Lira Rises as Signs Grow Turkey Vote Will End Government Impasse

Turkey’s lira climbed the most among emerging-market currencies as investors speculated politicians will end a five-month deadlock and form a coalition government even if Sunday’s elections yield a hung parliament.

The currency advanced 0.7 percent to 2.8892 per dollar at 6:41 p.m. in Istanbul, the best performance among 24 peers tracked by Bloomberg. The lira has rallied 4.7 percent in October, poised for its first monthly gain since May. The AK Party, which President Recep Tayyip Erdogan co-founded, will be more willing to form an alliance this time around, the party’s Deputy Chairwoman Nukhet Hotar told CNN-Turk television.

Turkey’s credit risk rose after the AK Party lost its majority in June for the first time since 2002 and political groups failed to form a coalition government, making the nation’s financial markets more vulnerable to a slowdown across emerging markets. While the most recent polls show voter intentions haven’t changed much since then, signs parties are willing to cooperate and avert a third election are rekindling investor appetite for Turkish assets.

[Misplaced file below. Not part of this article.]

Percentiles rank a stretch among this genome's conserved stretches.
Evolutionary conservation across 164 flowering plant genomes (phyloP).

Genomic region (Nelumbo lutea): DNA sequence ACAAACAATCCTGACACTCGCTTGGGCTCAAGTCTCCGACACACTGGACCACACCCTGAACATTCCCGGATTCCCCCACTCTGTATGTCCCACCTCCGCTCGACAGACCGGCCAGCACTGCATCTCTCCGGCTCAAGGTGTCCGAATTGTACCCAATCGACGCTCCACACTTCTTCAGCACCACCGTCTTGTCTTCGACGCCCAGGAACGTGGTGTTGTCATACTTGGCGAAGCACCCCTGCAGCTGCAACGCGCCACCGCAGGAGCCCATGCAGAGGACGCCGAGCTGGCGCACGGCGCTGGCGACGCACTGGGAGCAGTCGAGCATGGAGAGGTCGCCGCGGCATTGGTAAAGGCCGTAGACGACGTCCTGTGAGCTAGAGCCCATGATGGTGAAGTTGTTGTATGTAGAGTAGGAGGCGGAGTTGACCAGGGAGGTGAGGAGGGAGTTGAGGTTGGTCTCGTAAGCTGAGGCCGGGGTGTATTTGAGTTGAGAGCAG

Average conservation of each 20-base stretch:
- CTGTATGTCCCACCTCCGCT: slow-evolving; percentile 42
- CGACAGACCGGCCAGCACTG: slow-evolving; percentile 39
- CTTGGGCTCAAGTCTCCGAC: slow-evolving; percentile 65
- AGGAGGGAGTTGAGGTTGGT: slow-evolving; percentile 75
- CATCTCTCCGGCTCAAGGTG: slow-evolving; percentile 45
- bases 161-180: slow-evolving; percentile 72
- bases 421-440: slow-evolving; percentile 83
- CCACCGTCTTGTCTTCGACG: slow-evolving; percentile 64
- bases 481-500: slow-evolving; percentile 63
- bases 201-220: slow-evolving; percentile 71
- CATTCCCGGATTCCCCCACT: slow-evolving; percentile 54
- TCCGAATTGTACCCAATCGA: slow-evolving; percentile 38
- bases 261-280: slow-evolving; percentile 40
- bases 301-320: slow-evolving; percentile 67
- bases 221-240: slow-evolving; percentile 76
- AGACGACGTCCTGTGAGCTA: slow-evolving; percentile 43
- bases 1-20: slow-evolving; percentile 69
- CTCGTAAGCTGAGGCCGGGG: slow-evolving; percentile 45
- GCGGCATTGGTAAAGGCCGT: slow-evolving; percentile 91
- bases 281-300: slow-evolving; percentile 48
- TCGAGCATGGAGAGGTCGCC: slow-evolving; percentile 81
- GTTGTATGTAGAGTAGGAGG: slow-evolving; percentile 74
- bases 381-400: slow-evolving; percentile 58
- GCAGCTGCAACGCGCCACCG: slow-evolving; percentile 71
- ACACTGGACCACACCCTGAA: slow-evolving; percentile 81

“People are getting more hopeful that the elections, though delivering similar results as June, will leave AKP no option but to form a coalition,” Koon Chow, a strategist at Union Bancaire Privee in London, said by e-mail. Investors “are cutting their ‘underweights’ because of the small but not zero chance of a good political outcome, with AKP having a small majority in parliament.”

The AK Party is said to weigh a possible coalition with the country’s biggest opposition party, the CHP, in the event of a hung parliament, two AK Party officials said last week. The pro-Kurdish HDP party is open to discussing a coalition with the two groups, Cumhuriyet newspaper reported.

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